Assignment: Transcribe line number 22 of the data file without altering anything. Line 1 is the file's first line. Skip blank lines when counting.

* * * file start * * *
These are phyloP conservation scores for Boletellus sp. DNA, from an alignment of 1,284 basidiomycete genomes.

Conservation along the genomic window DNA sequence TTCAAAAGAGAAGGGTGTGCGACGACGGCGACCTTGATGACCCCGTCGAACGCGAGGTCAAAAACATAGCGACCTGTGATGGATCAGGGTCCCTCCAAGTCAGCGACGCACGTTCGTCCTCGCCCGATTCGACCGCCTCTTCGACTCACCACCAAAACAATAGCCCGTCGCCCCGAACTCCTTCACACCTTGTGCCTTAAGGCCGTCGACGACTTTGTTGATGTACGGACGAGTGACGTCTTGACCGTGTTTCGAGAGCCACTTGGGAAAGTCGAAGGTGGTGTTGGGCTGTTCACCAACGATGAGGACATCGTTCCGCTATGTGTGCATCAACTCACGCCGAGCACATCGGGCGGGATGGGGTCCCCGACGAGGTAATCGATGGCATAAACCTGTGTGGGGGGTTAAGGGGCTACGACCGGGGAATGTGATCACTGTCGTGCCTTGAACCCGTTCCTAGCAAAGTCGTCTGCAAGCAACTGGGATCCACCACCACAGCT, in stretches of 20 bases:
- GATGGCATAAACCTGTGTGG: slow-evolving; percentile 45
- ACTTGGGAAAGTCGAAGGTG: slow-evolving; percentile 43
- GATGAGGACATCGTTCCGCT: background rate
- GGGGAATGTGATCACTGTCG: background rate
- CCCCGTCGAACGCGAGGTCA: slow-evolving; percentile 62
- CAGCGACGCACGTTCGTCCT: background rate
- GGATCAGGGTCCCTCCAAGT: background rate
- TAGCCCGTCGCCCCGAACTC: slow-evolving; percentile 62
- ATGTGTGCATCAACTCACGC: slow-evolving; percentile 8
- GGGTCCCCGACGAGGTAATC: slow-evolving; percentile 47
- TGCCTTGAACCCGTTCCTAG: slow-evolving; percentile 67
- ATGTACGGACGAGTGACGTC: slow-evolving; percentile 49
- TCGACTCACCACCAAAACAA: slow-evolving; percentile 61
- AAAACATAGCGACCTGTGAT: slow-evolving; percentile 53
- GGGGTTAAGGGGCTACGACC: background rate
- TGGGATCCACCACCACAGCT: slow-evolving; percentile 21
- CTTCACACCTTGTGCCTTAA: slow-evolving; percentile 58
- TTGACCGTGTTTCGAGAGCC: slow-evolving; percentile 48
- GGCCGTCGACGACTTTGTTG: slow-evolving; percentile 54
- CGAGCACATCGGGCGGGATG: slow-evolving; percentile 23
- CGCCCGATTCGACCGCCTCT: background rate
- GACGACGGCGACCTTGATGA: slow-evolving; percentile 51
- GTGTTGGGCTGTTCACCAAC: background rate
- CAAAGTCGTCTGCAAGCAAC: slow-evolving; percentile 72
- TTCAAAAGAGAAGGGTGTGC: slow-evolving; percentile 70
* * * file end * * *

- CGAGCACATCGGGCGGGATG: slow-evolving; percentile 23